Auckland's blistering house prices could soon be exported to the cities of Hamilton, Tauranga and Whangerei, mortgage brokers fear.
This week, BNZ will be the last of the big Aussie banks to introduce tough lending rules for investors which are designed to curb house price frenzy.
Rivals, ASB, ANZ and Westpac have already cut back on lending to investors with less than 30 per cent deposits, or security, for properties.
BNZ says it will follow suit on Friday August 14.
The deadline for bringing in loan to value (LVR) restrictions on investors is supposed to be October 1.
But the Auckland housing market is so hot that the Reserve Bank has made no secret of its desire for banks to fall into line before that.
And already some of Auckland's mortgage brokers are seeing house buyers eyeing up opportunities further afield.
John Bolton from Squirrel Mortgages said it was a trend among Squirrel's investor clients, and Campbell Hastie from The Go2Guys said he'd seen a similar shift in some investors' focus, but added: "I'm also seeing first home buyers making the same kind of horizon change as well."
While Bolton believes the weight of Auckland investor money will result in concerns for home buyers in other cities, Hastie says he doesn't expect any inter-city name-calling.
Andrew King, executive officer of the NZ Property Investors' Federation, says high prices and low rental yields in Auckland have already spurred many Auckland investors to turn their sights on Hamilton and Tauranga, but he added the LVR restrictions would fuel the trend.
"If you are selling, you will think it is lovely, and if you are buying you won't think it's great," he says.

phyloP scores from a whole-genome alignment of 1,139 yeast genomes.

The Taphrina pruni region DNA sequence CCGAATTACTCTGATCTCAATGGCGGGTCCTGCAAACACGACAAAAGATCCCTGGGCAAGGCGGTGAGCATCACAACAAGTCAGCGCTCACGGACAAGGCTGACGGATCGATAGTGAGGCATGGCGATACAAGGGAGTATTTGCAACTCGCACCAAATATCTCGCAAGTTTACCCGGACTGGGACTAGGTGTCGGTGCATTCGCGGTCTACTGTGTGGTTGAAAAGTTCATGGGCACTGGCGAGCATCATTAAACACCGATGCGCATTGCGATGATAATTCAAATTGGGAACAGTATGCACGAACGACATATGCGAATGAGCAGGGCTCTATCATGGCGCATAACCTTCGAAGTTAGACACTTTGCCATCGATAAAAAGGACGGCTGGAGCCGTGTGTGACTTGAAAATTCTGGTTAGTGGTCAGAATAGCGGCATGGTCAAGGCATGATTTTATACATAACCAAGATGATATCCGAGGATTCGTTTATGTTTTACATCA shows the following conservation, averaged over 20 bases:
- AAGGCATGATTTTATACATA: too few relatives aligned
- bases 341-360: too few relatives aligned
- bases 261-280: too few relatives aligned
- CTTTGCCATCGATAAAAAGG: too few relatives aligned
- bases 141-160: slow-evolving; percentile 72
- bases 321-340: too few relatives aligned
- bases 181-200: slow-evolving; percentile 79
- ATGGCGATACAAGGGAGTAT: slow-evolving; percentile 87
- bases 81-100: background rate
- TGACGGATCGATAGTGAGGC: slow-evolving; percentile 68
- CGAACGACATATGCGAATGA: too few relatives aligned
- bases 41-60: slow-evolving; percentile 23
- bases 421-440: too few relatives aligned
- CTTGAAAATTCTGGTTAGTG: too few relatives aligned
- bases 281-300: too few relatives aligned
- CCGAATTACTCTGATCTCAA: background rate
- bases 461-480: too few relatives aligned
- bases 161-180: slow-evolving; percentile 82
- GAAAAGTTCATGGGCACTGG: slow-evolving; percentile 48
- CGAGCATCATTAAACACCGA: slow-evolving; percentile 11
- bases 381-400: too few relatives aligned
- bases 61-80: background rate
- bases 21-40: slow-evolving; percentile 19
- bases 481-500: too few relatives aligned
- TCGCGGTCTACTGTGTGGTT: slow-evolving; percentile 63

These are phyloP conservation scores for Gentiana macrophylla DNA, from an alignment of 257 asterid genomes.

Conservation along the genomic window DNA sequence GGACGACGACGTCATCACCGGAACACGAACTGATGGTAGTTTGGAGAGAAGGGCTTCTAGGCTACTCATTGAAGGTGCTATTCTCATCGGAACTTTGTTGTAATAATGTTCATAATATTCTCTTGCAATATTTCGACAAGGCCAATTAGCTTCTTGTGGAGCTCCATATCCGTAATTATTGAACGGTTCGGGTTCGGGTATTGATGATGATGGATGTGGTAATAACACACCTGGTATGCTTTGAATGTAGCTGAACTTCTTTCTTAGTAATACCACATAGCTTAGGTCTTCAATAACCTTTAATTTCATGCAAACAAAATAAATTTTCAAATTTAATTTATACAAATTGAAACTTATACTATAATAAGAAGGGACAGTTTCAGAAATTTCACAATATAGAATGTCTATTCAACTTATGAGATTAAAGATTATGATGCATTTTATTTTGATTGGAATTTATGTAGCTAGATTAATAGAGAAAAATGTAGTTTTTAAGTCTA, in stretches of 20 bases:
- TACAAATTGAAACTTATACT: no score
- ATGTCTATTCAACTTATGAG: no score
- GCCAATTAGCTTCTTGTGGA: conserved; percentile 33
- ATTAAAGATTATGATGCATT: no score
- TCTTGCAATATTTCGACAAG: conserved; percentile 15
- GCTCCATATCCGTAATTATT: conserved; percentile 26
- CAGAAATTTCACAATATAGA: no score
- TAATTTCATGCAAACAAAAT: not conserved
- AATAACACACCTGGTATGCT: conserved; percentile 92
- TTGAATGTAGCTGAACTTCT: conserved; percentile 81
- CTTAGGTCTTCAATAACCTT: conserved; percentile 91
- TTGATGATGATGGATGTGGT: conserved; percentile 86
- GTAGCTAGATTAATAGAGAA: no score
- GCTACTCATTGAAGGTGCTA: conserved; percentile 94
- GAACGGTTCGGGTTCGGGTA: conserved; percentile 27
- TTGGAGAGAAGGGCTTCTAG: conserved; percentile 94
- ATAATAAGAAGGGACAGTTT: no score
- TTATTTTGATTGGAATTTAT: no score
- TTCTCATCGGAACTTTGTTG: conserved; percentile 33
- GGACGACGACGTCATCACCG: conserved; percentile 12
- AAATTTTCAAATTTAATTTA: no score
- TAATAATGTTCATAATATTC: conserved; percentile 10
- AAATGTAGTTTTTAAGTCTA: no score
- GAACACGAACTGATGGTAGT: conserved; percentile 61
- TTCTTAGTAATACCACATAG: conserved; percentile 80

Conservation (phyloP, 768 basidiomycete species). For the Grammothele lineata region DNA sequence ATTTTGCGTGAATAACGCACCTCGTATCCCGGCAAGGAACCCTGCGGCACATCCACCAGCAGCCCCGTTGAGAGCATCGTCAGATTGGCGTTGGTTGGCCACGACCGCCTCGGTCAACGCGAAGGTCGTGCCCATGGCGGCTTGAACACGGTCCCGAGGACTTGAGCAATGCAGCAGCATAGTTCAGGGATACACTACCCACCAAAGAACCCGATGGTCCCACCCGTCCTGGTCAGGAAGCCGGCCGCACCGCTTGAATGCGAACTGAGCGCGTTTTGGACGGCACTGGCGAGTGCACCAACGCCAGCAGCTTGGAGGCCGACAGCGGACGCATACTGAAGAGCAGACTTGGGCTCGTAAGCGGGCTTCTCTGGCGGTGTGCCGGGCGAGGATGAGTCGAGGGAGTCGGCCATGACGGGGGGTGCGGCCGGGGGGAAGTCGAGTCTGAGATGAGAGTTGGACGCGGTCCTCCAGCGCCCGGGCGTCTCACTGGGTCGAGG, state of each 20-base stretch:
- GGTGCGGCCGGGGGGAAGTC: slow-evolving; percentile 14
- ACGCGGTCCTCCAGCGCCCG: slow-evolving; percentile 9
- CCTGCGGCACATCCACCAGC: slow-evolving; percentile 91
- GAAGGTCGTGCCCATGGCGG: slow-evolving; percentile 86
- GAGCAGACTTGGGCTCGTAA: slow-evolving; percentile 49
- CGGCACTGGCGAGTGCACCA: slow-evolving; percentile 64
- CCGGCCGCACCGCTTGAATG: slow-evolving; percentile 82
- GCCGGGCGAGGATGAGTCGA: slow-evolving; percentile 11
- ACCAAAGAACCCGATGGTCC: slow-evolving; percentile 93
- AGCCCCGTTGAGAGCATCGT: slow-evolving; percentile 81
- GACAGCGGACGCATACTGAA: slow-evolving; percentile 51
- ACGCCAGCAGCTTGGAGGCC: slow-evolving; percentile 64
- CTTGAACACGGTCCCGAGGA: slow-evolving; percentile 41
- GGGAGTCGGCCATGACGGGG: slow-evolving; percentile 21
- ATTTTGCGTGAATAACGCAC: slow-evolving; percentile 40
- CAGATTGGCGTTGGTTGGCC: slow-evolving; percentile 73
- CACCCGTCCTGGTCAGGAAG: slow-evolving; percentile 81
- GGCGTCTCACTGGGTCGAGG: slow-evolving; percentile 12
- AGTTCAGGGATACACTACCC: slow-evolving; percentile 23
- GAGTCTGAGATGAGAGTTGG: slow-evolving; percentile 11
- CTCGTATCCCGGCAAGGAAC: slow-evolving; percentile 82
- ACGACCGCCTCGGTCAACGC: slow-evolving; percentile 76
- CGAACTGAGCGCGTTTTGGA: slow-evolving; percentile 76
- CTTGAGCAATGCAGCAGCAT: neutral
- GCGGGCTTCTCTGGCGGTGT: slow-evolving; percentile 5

Property expert Rodney Dickens from Strategic Risk Analysis added: "The key thing is the boom in Auckland prices has been so long, it has made prices look cheap in places like Hamilton, Tauranga and Whangarei."
The LVR restrictions in Auckland would just add to the attraction of investing outside of the metropolis.
Tony Begbie president of the Waikato Property Investors's Association says locally based investors had mixed views on the wave of Auckland money hitting the market there.
"The ones that are not wanting to buy are happy, but the ones who are wanting to buy are not," he said. "The Aucklanders are outbidding them on properties and perhaps not doing their numbers properly."
Daryl Fisher, a property investor and Harcourts real estate agent, says around 50 per cent of buyers of homes in Hamilton were now Aucklanders.
Fisher says there is a feeling Hamilton missed out on capital gains last year, and says there were around 5000 too few homes being built in the city each year.
Figures from the Real Estate Institute show the price of a median house in Hamilton rose 5 per cent in the year to the end of June.
In Auckland, the rise was 25 per cent.
Fisher dismissed the idea of the kind of anger directed at non-resident investors that has been voiced in Auckland surfacing in Hamilton.
"I don't think anybody minds. It's New Zealanders investing in New Zealand."
An ANZ spokesman said the Reserve Bank had asked banks to act in the spirit of the LVR restriction changes in advance of the formal implementation date.
"As such, we have taken steps to ensure we comply with the spirit of the restrictions. We are not issuing any new pre-approvals or approvals for over 70 per cent LVRs if the purpose of the loan or top-up is to buy an investment property in the Auckland Council area," he said, though added: "Our intention is to honour all our existing pre-approvals and loan approvals for customers until they expire."
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